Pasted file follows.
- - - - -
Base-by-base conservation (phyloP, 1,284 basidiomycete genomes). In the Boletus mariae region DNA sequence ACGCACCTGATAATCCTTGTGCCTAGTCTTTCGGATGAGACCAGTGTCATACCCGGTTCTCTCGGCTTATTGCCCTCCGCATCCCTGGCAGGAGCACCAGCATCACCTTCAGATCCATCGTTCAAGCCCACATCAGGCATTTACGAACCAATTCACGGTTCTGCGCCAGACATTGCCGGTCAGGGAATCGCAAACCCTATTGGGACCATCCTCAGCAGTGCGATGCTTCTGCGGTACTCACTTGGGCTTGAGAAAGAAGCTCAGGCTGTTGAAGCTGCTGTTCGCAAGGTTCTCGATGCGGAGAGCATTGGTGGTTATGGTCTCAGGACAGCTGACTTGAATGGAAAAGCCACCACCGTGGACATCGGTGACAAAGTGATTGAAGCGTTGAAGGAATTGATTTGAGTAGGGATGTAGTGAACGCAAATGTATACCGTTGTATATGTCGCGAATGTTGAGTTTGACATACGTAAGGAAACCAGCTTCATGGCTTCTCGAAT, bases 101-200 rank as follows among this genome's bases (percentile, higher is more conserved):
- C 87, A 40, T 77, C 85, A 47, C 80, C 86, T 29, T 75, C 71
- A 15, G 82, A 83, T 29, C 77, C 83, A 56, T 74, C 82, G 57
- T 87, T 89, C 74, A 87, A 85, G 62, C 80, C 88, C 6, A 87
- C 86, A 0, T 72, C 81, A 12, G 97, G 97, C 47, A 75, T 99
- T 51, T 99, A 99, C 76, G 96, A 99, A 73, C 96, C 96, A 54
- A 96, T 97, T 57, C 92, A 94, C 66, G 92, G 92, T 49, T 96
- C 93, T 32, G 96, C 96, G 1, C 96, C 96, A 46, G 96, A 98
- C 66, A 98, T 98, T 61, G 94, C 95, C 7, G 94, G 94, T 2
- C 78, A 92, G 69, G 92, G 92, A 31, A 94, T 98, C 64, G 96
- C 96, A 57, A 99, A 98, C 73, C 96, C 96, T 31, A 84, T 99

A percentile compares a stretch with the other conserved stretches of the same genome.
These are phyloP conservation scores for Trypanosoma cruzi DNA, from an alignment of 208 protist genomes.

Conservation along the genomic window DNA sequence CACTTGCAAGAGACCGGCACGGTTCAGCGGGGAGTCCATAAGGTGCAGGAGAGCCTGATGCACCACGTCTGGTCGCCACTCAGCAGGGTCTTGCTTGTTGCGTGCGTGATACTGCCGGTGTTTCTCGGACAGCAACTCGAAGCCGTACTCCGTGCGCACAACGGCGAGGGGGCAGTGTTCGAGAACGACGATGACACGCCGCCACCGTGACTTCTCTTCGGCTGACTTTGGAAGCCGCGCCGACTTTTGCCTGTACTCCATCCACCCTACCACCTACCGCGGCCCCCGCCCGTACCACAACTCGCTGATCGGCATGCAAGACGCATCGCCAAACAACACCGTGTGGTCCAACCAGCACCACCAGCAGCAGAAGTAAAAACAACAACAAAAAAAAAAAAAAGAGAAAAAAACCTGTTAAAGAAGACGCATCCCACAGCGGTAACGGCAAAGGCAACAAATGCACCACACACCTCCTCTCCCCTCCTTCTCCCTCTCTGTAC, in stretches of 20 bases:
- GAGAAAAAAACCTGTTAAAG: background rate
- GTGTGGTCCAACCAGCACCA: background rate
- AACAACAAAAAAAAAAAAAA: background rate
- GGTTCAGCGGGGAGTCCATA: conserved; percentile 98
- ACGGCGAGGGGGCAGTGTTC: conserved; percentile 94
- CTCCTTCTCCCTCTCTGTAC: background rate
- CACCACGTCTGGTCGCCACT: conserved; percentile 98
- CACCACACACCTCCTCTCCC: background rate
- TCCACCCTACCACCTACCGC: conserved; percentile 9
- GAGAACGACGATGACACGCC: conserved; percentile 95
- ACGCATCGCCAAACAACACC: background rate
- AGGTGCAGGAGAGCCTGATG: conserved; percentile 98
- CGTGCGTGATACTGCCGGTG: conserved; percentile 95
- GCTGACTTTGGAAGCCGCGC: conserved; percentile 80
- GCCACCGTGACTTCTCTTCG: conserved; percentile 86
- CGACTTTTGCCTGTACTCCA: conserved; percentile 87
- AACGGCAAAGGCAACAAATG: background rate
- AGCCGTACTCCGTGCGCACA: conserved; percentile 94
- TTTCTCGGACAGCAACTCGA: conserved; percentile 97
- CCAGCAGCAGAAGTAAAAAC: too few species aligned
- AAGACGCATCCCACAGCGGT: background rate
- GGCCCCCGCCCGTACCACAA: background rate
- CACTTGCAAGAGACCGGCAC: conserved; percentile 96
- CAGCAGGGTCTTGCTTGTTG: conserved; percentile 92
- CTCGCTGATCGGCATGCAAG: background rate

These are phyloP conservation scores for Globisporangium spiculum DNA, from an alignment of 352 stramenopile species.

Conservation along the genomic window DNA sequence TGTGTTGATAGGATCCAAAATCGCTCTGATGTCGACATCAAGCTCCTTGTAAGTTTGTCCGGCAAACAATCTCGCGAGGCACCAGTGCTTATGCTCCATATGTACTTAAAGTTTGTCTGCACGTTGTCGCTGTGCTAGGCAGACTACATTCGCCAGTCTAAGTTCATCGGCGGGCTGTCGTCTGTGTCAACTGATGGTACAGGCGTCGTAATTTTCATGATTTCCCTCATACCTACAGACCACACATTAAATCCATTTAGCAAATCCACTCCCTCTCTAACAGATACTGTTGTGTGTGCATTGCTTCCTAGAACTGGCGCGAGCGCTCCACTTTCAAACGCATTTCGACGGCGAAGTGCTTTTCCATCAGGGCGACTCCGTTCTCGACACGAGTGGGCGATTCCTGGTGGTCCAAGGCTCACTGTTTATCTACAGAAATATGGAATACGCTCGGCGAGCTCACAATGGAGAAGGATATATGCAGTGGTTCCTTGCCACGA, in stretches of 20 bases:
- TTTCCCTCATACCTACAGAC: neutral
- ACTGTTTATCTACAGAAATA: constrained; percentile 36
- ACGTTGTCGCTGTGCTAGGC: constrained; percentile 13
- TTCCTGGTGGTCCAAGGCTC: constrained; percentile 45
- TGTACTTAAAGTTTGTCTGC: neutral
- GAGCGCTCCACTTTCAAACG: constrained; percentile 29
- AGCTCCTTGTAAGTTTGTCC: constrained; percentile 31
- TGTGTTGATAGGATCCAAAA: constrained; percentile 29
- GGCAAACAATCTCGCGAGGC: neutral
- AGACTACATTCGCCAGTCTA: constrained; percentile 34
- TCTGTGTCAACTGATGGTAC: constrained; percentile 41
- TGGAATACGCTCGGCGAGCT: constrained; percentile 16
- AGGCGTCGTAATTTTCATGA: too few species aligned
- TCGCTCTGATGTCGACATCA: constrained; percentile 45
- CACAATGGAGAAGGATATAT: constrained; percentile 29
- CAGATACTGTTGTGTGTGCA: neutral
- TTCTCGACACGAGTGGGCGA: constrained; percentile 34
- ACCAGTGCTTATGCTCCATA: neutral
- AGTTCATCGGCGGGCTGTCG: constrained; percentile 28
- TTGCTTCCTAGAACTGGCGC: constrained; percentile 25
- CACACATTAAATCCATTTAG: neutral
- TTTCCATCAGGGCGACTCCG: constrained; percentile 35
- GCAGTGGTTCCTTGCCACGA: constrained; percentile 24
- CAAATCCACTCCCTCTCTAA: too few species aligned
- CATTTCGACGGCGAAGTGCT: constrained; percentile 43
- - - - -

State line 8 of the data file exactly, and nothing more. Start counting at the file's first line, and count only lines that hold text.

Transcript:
- C 93, T 32, G 96, C 96, G 1, C 96, C 96, A 46, G 96, A 98